Legend has it that Steel Panther were on the brink of signing the largest record deal in history back in the ’80s. All the major labels came to their showcase one night in LA, but the band never showed up. According to Dee Snider, their manager told them to be at the showcase, and they mistakenly thought he said to go out and get shit-faced. The labels ended up signing Jane’s Addiction, and the rest is history.

Fast forward 20 plus years and the band continues to celebrate a “fruitful” resurrection with their latest album Lower the Bar which “does exactly what it says on the tin.” Songs such as “Going in the Backdoor” and the insanely catchy “Poontang Boomerang” continue the insanity and political incorrectness that is the genius of this band.

But don’t let that fool you, these guys can write a great fucking song. The single “That’s When You Came In” is a remarkably well-written song led by an unfortunate chorus, but either way, this gem would stand up against any of the classic power ballads—”Every Rose Has It’s Thorn,” “Heaven”—you name it. While these guys may not take the genre too seriously—who still can for that matter?—they have some serious skills and noteworthy songwriting talents, in terms of pure unadulterated party rock ‘n’ roll, that is.

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TVD Premiere: Russian Baths, “Penance” EP

Ambient, ethereal noise pop quartet Russian Baths release “Penance” EP.

Incorporating dissonant guitar fuzz and heavenly vocals into traditional song structures, Brooklyn’s Russian Baths paint in wildly original strokes, finding beauty in towering, looming, incendiary noise-rock. The scope of their sound is marked by a decidedly unique approach, the stripped-down infrastructure oscillating between Jack and Jill vocals, unhinged feedback, and heady lyrics which conjure the Pixies. The subject matter is dark and brooding, laced with metaphors and bubbling with weirdness in all the right places.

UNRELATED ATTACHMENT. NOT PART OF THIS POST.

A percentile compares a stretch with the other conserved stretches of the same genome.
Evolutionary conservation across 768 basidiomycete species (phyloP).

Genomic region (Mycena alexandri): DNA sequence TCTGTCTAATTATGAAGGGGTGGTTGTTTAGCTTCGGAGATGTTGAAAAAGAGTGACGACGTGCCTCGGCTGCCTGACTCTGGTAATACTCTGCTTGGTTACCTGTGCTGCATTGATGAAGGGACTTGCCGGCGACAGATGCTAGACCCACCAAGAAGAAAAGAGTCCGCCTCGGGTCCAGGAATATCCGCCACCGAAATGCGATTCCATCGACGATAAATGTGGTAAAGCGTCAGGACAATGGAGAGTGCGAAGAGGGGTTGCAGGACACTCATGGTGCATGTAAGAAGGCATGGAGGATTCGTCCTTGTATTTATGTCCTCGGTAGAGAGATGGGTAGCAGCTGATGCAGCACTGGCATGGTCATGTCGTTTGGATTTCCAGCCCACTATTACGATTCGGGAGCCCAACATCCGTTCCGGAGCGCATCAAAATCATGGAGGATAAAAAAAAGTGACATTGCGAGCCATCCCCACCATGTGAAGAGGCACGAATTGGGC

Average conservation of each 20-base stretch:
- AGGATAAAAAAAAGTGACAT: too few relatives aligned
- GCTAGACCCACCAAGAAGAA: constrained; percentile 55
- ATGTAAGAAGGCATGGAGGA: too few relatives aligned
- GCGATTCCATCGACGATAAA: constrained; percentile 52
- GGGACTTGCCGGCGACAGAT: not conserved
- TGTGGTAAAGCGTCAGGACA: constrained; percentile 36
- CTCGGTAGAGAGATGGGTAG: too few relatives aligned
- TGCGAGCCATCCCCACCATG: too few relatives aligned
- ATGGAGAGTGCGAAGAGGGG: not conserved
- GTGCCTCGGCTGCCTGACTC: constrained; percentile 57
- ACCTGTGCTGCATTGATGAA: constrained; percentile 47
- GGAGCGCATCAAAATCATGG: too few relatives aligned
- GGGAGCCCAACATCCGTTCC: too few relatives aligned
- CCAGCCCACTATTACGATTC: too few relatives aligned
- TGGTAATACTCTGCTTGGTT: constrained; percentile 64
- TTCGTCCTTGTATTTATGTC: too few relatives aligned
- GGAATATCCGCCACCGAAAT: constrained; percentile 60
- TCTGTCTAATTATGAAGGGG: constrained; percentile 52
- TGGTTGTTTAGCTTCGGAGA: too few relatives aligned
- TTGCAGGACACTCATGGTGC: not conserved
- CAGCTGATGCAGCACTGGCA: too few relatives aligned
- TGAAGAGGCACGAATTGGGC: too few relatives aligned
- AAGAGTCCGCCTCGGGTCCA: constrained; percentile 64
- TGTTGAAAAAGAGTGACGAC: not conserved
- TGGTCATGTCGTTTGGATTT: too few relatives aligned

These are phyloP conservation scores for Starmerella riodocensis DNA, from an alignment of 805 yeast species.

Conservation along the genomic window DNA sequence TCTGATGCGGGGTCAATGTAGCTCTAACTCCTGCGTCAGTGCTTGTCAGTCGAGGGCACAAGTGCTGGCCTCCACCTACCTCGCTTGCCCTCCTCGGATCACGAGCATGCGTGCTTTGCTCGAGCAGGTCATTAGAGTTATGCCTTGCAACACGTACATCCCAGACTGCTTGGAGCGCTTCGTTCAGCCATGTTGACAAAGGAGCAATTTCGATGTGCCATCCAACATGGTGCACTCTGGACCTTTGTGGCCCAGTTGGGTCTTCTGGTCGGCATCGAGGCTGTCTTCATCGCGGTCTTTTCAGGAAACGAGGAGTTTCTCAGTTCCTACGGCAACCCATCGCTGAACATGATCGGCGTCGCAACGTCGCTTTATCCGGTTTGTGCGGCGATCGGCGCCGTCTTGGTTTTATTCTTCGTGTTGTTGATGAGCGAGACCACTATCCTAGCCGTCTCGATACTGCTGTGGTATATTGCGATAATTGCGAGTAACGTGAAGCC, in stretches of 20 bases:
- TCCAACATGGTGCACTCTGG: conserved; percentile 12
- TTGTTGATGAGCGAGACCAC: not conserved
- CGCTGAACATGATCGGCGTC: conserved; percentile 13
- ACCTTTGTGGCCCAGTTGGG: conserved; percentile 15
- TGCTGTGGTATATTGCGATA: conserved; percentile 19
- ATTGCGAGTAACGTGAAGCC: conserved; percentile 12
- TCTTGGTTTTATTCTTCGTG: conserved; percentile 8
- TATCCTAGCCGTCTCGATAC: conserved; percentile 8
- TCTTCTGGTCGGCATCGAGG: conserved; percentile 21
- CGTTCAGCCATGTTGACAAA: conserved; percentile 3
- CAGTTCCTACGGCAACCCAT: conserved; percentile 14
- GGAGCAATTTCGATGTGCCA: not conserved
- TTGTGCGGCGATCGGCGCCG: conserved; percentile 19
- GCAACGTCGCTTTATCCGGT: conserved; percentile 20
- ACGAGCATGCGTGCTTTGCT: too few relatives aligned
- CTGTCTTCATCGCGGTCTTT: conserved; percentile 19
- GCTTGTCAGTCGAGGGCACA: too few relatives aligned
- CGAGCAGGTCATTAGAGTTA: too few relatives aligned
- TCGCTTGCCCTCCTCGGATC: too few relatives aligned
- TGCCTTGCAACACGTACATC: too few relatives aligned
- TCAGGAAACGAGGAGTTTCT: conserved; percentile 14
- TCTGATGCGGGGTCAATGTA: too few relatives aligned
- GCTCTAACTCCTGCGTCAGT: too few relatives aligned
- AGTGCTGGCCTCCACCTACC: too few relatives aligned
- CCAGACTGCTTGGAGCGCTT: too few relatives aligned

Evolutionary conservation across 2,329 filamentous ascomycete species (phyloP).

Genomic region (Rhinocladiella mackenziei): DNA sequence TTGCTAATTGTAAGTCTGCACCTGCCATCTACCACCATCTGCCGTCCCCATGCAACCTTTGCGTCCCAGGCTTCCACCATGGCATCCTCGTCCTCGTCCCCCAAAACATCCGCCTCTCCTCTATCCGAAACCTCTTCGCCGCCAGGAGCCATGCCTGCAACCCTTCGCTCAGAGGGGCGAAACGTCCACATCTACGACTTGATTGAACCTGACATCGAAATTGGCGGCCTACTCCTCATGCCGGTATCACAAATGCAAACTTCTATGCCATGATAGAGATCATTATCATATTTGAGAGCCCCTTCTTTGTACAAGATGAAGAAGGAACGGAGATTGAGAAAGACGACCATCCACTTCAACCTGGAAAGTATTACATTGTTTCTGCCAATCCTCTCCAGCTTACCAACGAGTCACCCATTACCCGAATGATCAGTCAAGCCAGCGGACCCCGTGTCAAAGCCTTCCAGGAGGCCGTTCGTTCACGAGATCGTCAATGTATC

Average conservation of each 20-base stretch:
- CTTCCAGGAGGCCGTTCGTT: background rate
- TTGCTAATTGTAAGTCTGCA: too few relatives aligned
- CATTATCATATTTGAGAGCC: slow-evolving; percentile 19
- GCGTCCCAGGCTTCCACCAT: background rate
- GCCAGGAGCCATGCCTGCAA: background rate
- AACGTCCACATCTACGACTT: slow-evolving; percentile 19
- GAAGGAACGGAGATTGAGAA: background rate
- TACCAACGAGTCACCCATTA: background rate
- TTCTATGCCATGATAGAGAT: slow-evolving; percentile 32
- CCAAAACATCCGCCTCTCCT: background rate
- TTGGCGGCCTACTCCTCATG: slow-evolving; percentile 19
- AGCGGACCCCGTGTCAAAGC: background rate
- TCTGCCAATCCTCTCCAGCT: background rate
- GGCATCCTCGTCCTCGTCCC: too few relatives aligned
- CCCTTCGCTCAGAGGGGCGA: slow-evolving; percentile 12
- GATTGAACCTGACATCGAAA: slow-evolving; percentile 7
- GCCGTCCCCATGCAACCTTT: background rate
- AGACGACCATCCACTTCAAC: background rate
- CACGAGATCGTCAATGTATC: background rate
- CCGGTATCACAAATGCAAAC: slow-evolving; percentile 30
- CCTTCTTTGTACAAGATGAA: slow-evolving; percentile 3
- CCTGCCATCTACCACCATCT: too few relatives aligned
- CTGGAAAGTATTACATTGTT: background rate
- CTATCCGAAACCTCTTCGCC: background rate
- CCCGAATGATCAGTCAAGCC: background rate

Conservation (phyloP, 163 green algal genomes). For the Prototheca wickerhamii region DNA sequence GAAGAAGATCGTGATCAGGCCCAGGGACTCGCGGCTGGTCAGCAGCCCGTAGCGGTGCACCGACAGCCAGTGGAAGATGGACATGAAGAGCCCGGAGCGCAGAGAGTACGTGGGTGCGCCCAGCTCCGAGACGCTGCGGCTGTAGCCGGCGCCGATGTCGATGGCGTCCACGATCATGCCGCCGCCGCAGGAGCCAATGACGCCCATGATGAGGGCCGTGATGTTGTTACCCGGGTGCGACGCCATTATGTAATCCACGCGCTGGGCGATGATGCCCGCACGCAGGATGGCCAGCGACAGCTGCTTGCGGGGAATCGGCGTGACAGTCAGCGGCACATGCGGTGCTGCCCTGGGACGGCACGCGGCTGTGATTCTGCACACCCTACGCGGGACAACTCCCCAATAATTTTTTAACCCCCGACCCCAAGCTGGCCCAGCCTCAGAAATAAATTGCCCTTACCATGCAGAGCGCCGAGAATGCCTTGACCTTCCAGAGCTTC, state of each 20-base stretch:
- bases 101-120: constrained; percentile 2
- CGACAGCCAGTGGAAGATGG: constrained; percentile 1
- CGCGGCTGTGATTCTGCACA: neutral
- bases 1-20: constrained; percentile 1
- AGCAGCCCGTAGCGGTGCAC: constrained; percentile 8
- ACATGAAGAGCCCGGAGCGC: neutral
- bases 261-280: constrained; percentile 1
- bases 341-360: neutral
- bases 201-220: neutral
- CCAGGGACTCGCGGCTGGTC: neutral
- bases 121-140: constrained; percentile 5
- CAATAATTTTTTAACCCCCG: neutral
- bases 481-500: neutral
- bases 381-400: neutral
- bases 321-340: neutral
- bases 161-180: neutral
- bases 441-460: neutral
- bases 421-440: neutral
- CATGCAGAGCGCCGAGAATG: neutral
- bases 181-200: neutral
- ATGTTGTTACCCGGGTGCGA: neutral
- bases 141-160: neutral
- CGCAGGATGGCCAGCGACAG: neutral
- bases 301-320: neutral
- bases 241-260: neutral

“Penance” was recorded at Time Castle studio in Brooklyn where the band honed their signature sound with the help of a few haunted nooks and crannies. According to guitarist Luke Koz, “There is a concrete, quasi-utility closet at Time Castle that is a magical place to put an amp.”

Russian Baths’ “Penance” EP arrives in stores tomorrow, February 23, 2018.

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Candi Carpenter,
The TVD First Date

“I don’t remember how old I was when I watched the needle drop on my first vinyl record, but I do remember the song. It was ‘Blowing Bubble Gum,’ by Spike Jones and His City Slickers. It’s not a traditionally ‘cool’ song, but nobody’s ever accused me of being traditionally cool anyway. My family had a collection of worn out gospel records, and I remember laughing with my cousins about the awkward vintage photos on some of the covers. (For reference, google: ‘Captain Hook and His Pirate Crew, gospel album.’)”

“I signed with my first Nashville producer when I was just a little kid. My Mom and I would load up her bright pink Geo Tracker, and we’d take off down the highway from Michigan to Tennessee, blaring my LeAnn Rimes cassette tape with the windows rolled down. In my early teens, I played the honky tonks on Lower Broadway and ran my fingertips over the album covers lining the walls in Legends Corner. I combed through the display racks at The Ernest Tubb Record Shop, dreaming of recording my own project someday.

By the time I was 16, I was touring with country music legends and memorizing their songs. Jack Greene took me on the road as his duet partner, and I had the opportunity to learn from Loretta Lynn, Porter Wagoner, Bill Anderson, Little Jimmy Dickens, and so many of my classic country heroes. Several years ago, I started collecting their records. Phonoluxe, McKay’s, Grimey’s, and The Great Escape are some of my favorite places to go treasure hunting in Nashville. It’s a weird feeling to walk into a vintage record store and see the names and the faces of the people I grew up around.

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TVD Radar: Steve Miller Band’s Complete Albums Volume 1 (1968-1976) vinyl box in stores 5/18